Blue sighs and continues. “Floyd has a dark aspect. Very dark. Dangerous, almost. But the discrepancy between his true self and the way he presents himself is striking. It’s like he’s taking cues from people. Working out how to be. And then there’s the way he is with his daughter. It’s not quite right. He watches her all the time, did you know that? You can almost see him prompting her under his breath. Like she’s acting, too, and he’s there to stop her making a mistake, to stop her exposing him for what he is. I don’t think . . .” She pauses. “I don’t think he really loves her. Not in the normal sense of the word. I think it’s more that he needs her, because she makes him human. She’s like a cloak.”

Laurel nods and makes an affirmative noise, although she is still processing what Blue has said.

“But what you just said, about him being dangerous. What do you mean by that?”

“I mean,” says Blue, “that a man who can’t love but desperately needs to be loved is a dangerous thing indeed. And I think Floyd is dangerous because he’s pretending to be someone he’s not in order to get you to love him.”

Laurel shudders at Blue’s words. They chime so completely with her own feelings yesterday standing by the Christmas tree.

“What about Poppy?” she says. “What did you make of Poppy?”

“Poppy is like a rainbow. Poppy is everything. But she needs to get away from her father before he starts taking her colors away.”

There is a long pause. Then Laurel says, “Thank you, Blue. Thank you for your time.” She slowly slides her phone into her handbag and drives to work feeling slightly numb.


3

[image: images]

THEN

The first thing that Ellie shouldn’t have done was get a bad grade in maths. If she’d worked harder, been cleverer, if she hadn’t been so tired the day of the test, hadn’t felt so unfocused, hadn’t spent more time yawning than concentrating, if she’d got an A instead of a B+, then none of it would have happened. But going further back, before the bad maths test, if she hadn’t fallen in love with Theo, if instead she’d fallen in love with a boy who was rubbish at maths, a boy who didn’t care about maths or test results, a boy with no ambitions, or better still no boy at all, then she wouldn’t have felt that she needed to be as good as him or better, she’d have been happy with a B+ and she wouldn’t have gone home that evening and begged her mum for a maths tutor.

So, that’s where it was. The first kink in the time line. Right there, at four thirty or thereabouts on a Wednesday afternoon in January.

She’d come home in a temper. She often came home in a temper. She never expected to do it. It just happened. The minute she saw her mum or heard her mum’s voice, she’d just feel irrationally annoyed and then all the stuff she hadn’t been able to say or do all day at school—because at school she was known as a Nice Person and once you had a reputation for being nice you couldn’t mess with it—came spitting out of her.

“My maths teacher is shit,” she said, dropping her bag on the settle in the hallway. “Just so shit. I hate him.” She did not hate him. She hated herself for failing. But she couldn’t say that.

Her mum replied from the kitchen sink, “What’s happened, love?”

“I just told you!” She hadn’t, but that didn’t matter. “My maths teacher is so bad. I’m going to fail my GCSE. I need a tutor. Like, really, really need a tutor.”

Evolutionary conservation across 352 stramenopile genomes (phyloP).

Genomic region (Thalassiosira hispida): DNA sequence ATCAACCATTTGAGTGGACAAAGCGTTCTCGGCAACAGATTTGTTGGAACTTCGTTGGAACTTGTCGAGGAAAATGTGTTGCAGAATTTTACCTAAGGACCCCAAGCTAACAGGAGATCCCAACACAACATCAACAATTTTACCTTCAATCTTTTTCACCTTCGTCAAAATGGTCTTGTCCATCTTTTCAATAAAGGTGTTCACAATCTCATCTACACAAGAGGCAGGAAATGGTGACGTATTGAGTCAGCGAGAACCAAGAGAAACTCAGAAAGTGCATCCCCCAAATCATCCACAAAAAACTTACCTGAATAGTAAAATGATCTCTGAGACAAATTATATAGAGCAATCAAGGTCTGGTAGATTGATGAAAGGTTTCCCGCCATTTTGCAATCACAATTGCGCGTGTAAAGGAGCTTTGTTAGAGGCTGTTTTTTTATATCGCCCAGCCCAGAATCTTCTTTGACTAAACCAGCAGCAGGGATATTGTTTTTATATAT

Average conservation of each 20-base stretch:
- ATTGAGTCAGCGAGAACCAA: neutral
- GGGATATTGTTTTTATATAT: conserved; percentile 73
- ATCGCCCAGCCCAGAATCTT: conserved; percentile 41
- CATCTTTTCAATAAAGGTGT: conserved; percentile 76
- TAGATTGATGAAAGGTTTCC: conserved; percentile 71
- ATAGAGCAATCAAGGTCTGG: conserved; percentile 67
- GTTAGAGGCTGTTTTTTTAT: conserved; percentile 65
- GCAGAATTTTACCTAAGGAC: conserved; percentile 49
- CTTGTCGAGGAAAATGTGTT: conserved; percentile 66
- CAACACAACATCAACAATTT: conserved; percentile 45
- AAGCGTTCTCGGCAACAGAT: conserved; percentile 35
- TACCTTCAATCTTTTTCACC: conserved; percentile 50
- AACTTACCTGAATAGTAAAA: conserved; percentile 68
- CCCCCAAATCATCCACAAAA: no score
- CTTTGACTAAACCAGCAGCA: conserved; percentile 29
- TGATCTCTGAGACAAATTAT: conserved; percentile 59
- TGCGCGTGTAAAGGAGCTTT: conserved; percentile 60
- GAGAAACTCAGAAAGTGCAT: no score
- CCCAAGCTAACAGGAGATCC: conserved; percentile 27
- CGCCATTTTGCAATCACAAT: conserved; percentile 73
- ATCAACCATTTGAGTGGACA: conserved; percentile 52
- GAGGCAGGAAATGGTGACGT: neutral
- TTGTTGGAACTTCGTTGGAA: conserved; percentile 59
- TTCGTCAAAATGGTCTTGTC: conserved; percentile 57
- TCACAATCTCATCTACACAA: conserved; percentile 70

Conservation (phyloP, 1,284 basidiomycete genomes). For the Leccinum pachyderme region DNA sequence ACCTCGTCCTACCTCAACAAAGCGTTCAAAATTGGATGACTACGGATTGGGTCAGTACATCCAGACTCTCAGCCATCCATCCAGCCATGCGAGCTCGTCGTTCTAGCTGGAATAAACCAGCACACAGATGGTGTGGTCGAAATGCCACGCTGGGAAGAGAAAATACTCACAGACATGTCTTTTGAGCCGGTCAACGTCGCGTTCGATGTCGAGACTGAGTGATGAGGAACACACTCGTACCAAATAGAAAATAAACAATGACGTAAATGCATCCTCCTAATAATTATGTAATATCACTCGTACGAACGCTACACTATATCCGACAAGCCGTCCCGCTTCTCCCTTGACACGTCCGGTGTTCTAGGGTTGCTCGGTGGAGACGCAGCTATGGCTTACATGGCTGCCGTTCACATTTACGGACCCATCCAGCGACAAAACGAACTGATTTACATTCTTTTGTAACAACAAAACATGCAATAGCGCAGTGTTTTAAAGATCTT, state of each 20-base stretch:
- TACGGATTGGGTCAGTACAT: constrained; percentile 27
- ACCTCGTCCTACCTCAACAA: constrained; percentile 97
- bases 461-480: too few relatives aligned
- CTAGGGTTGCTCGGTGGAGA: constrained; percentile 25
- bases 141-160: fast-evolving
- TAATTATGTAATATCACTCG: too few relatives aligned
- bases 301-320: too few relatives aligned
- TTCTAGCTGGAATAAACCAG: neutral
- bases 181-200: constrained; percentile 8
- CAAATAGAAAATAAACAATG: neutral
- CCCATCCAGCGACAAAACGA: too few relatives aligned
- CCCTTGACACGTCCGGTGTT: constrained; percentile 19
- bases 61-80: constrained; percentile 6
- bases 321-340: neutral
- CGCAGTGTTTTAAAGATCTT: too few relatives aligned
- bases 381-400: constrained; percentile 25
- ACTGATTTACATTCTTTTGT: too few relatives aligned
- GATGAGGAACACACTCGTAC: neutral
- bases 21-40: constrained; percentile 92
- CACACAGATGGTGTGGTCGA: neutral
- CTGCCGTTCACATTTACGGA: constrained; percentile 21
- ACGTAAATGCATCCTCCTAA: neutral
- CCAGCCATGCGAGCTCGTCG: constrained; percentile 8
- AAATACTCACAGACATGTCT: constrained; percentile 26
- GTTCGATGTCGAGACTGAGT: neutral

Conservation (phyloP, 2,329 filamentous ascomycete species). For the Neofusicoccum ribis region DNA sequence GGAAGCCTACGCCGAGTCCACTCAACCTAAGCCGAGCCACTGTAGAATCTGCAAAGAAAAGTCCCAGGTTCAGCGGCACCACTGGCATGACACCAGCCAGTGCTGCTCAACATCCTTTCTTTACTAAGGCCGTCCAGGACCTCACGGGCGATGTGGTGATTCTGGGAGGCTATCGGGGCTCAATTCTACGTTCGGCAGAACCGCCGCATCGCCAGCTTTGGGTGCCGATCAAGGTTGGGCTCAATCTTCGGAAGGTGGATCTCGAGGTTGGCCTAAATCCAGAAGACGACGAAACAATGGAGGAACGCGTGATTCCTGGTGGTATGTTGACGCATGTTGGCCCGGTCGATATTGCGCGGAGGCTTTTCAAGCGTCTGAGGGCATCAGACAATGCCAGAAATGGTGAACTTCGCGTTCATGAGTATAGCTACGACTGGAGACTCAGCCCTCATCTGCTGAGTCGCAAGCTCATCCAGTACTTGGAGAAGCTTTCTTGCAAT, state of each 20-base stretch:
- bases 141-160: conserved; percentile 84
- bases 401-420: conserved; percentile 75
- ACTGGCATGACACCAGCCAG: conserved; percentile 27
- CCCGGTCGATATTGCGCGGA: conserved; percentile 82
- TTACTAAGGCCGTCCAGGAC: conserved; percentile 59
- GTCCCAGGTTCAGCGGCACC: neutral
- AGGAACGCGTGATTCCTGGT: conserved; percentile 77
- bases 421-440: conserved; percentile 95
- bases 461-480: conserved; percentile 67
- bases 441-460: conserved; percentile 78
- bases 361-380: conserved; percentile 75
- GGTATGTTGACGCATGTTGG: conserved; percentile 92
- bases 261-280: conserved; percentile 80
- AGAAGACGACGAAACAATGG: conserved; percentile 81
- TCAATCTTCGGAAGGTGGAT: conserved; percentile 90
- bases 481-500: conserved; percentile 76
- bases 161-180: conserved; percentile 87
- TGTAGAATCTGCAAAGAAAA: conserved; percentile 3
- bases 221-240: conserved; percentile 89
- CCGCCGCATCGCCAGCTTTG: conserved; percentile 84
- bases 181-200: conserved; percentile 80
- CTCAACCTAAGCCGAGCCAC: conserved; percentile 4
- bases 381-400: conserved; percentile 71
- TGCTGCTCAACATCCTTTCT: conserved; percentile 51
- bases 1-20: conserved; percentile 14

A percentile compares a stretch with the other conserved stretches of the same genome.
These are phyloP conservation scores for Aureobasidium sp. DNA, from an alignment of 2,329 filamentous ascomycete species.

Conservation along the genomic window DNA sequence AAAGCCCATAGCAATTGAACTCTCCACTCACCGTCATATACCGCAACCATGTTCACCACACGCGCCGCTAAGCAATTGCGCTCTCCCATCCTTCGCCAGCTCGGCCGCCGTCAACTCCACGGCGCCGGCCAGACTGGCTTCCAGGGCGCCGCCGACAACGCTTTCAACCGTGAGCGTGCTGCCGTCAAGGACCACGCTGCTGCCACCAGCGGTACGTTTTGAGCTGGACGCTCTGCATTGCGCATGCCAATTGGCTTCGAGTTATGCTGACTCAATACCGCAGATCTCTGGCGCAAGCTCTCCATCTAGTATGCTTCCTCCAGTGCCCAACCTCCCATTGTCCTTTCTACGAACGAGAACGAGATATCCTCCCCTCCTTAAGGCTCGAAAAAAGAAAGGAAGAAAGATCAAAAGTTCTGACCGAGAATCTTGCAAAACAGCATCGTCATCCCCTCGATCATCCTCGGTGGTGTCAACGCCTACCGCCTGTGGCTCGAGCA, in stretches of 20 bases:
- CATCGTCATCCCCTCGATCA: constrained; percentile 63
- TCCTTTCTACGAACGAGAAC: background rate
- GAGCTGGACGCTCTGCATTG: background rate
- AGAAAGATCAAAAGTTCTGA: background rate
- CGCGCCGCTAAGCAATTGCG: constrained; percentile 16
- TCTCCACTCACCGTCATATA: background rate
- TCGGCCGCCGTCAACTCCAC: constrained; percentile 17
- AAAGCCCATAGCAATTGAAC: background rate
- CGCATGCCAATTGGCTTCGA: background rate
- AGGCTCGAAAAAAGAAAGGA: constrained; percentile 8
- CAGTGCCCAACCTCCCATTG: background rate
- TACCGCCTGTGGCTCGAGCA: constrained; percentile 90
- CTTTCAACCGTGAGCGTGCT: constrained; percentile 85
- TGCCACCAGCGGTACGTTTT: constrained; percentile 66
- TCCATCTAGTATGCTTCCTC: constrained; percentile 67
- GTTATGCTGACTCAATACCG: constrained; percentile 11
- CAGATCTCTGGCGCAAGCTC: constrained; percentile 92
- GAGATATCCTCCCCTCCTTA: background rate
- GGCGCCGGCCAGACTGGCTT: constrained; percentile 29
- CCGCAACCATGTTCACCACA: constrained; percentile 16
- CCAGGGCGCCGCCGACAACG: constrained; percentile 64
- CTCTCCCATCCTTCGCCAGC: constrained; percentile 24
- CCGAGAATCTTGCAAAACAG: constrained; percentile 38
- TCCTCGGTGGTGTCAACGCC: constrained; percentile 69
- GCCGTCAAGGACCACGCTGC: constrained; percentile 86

She flounced into the kitchen and flopped dramatically into a chair.

“We can’t afford a tutor,” her mum said. “Why don’t you just join the after-school maths club?”

There was the next kink. If she hadn’t been such a spoiled brat, if she hadn’t been expecting her mum to wave a magic wand and solve all her problems for her, if she’d had even the vaguest idea about the reality of her parents’ finances, if she’d cared at all about anything other than herself, the conversation would have ended there. She would have said, OK. I understand. That’s what I’ll do.

But she had not done that. She had pushed and pushed and pushed. She’d offered to pay for it out of her own money. She’d brought up examples of people in her class who were way poorer than them who had private tuition.

“What about asking someone at school?” her mum suggested. “Someone in the sixth form? Someone who’ll do it for a few quid and a slice of cake?”

“What! No way! Oh God, that would be so embarrassing!”

And there it went, slipping away like a slippery thing, another chance to save herself. Gone. And she didn’t even know it.


32

[image: images]

Later that day Laurel visits her mother, Ruby.

“Still here?” she asks, placing her handbag on the floor and slipping off her coat.

Ruby tuts and sighs. “L-L-L-Looks like it.”

Laurel smiles and takes her hand. “We drank a toast to you on Friday,” she says, “at the birthday party. We all missed you very much.”

Ruby rolls her eyes as if to say sure you did.

“We really did. And guess what? I met Bonny!”

Ruby’s eyes open wide and she puts her fingertips to her mouth. “W-Wow!”

“Yes. Wow. She’s nice. I knew she would be. Cuddly.”

“F-F-Fat?”

Laurel laughs. “No. Not fat. Just bosomy.”

Ruby looks down at her own flat chest, the same flat chest that she bequeathed to her daughter and they both laugh.

“Boyf-f-friend? All happy?”

“Yes!” she replies with more positivity than she’s feeling. Her mother has extended her miserable existence beyond the point of comfort to see her daughter happy. “Really happy. It’s going really well!”

She sees a question pass across her mother’s eyes and she moves the conversation along quickly, asks after her health, her appetite, if she’s heard anything from her hopeless brother, who moved to Dubai the same day Ruby moved into the home.

“I won’t see you again,” her mother says as Laurel puts on her coat.